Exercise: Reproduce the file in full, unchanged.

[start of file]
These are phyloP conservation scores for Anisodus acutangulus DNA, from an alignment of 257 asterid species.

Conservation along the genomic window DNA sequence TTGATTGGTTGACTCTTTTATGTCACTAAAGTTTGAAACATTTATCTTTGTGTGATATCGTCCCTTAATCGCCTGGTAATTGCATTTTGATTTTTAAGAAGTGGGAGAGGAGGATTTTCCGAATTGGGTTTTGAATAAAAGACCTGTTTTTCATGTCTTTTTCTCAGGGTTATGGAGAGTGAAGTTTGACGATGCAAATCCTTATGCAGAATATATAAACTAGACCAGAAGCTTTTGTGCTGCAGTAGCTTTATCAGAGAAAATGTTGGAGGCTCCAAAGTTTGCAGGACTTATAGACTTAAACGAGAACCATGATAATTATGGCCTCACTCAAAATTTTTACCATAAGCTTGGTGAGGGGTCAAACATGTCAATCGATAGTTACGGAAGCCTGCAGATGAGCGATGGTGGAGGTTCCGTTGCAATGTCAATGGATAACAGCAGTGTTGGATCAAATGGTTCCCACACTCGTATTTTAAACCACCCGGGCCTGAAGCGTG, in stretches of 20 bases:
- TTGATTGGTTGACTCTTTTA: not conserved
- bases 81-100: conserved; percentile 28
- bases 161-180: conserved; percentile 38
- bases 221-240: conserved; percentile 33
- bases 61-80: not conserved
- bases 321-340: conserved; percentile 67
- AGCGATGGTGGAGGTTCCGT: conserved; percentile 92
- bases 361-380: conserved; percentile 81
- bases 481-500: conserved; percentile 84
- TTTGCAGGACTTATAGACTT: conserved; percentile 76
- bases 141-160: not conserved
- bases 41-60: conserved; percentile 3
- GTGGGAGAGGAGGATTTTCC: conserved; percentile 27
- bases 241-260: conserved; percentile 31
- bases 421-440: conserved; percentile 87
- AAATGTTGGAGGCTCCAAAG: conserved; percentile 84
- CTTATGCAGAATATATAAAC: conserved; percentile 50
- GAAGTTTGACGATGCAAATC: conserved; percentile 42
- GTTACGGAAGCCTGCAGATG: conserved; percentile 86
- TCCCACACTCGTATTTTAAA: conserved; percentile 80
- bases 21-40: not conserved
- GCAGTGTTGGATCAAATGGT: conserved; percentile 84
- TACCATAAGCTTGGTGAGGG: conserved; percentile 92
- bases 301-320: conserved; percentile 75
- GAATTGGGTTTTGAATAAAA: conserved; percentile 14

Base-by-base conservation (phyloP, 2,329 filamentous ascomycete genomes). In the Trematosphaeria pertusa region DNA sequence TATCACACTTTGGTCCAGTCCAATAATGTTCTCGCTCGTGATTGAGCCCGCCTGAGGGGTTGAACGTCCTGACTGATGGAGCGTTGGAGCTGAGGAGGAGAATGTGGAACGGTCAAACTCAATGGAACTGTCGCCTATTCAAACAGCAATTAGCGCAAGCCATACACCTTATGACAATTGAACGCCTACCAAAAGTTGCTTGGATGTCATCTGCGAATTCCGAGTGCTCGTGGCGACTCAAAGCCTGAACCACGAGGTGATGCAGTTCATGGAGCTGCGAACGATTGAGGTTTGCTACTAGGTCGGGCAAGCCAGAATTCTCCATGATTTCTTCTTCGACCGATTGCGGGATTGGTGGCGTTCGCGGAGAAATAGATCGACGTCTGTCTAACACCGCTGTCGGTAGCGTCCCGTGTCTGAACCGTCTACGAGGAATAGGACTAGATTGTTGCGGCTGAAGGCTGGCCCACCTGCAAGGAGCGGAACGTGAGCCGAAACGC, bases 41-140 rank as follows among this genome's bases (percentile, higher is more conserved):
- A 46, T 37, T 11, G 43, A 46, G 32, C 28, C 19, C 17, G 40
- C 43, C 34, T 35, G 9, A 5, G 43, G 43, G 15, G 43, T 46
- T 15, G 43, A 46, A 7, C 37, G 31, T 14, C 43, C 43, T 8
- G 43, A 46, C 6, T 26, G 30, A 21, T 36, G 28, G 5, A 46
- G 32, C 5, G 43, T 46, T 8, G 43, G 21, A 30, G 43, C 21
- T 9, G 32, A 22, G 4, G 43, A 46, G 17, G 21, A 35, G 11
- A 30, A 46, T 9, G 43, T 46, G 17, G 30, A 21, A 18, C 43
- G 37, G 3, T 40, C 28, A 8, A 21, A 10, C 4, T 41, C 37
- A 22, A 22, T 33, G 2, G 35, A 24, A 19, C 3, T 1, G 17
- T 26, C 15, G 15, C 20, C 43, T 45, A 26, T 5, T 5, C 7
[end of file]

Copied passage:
These are phyloP conservation scores for Anisodus acutangulus DNA, from an alignment of 257 asterid species.

Conservation along the genomic window DNA sequence TTGATTGGTTGACTCTTTTATGTCACTAAAGTTTGAAACATTTATCTTTGTGTGATATCGTCCCTTAATCGCCTGGTAATTGCATTTTGATTTTTAAGAAGTGGGAGAGGAGGATTTTCCGAATTGGGTTTTGAATAAAAGACCTGTTTTTCATGTCTTTTTCTCAGGGTTATGGAGAGTGAAGTTTGACGATGCAAATCCTTATGCAGAATATATAAACTAGACCAGAAGCTTTTGTGCTGCAGTAGCTTTATCAGAGAAAATGTTGGAGGCTCCAAAGTTTGCAGGACTTATAGACTTAAACGAGAACCATGATAATTATGGCCTCACTCAAAATTTTTACCATAAGCTTGGTGAGGGGTCAAACATGTCAATCGATAGTTACGGAAGCCTGCAGATGAGCGATGGTGGAGGTTCCGTTGCAATGTCAATGGATAACAGCAGTGTTGGATCAAATGGTTCCCACACTCGTATTTTAAACCACCCGGGCCTGAAGCGTG, in stretches of 20 bases:
- TTGATTGGTTGACTCTTTTA: not conserved
- bases 81-100: conserved; percentile 28
- bases 161-180: conserved; percentile 38
- bases 221-240: conserved; percentile 33
- bases 61-80: not conserved
- bases 321-340: conserved; percentile 67
- AGCGATGGTGGAGGTTCCGT: conserved; percentile 92
- bases 361-380: conserved; percentile 81
- bases 481-500: conserved; percentile 84
- TTTGCAGGACTTATAGACTT: conserved; percentile 76
- bases 141-160: not conserved
- bases 41-60: conserved; percentile 3
- GTGGGAGAGGAGGATTTTCC: conserved; percentile 27
- bases 241-260: conserved; percentile 31
- bases 421-440: conserved; percentile 87
- AAATGTTGGAGGCTCCAAAG: conserved; percentile 84
- CTTATGCAGAATATATAAAC: conserved; percentile 50
- GAAGTTTGACGATGCAAATC: conserved; percentile 42
- GTTACGGAAGCCTGCAGATG: conserved; percentile 86
- TCCCACACTCGTATTTTAAA: conserved; percentile 80
- bases 21-40: not conserved
- GCAGTGTTGGATCAAATGGT: conserved; percentile 84
- TACCATAAGCTTGGTGAGGG: conserved; percentile 92
- bases 301-320: conserved; percentile 75
- GAATTGGGTTTTGAATAAAA: conserved; percentile 14

Base-by-base conservation (phyloP, 2,329 filamentous ascomycete genomes). In the Trematosphaeria pertusa region DNA sequence TATCACACTTTGGTCCAGTCCAATAATGTTCTCGCTCGTGATTGAGCCCGCCTGAGGGGTTGAACGTCCTGACTGATGGAGCGTTGGAGCTGAGGAGGAGAATGTGGAACGGTCAAACTCAATGGAACTGTCGCCTATTCAAACAGCAATTAGCGCAAGCCATACACCTTATGACAATTGAACGCCTACCAAAAGTTGCTTGGATGTCATCTGCGAATTCCGAGTGCTCGTGGCGACTCAAAGCCTGAACCACGAGGTGATGCAGTTCATGGAGCTGCGAACGATTGAGGTTTGCTACTAGGTCGGGCAAGCCAGAATTCTCCATGATTTCTTCTTCGACCGATTGCGGGATTGGTGGCGTTCGCGGAGAAATAGATCGACGTCTGTCTAACACCGCTGTCGGTAGCGTCCCGTGTCTGAACCGTCTACGAGGAATAGGACTAGATTGTTGCGGCTGAAGGCTGGCCCACCTGCAAGGAGCGGAACGTGAGCCGAAACGC, bases 41-140 rank as follows among this genome's bases (percentile, higher is more conserved):
- A 46, T 37, T 11, G 43, A 46, G 32, C 28, C 19, C 17, G 40
- C 43, C 34, T 35, G 9, A 5, G 43, G 43, G 15, G 43, T 46
- T 15, G 43, A 46, A 7, C 37, G 31, T 14, C 43, C 43, T 8
- G 43, A 46, C 6, T 26, G 30, A 21, T 36, G 28, G 5, A 46
- G 32, C 5, G 43, T 46, T 8, G 43, G 21, A 30, G 43, C 21
- T 9, G 32, A 22, G 4, G 43, A 46, G 17, G 21, A 35, G 11
- A 30, A 46, T 9, G 43, T 46, G 17, G 30, A 21, A 18, C 43
- G 37, G 3, T 40, C 28, A 8, A 21, A 10, C 4, T 41, C 37
- A 22, A 22, T 33, G 2, G 35, A 24, A 19, C 3, T 1, G 17
- T 26, C 15, G 15, C 20, C 43, T 45, A 26, T 5, T 5, C 7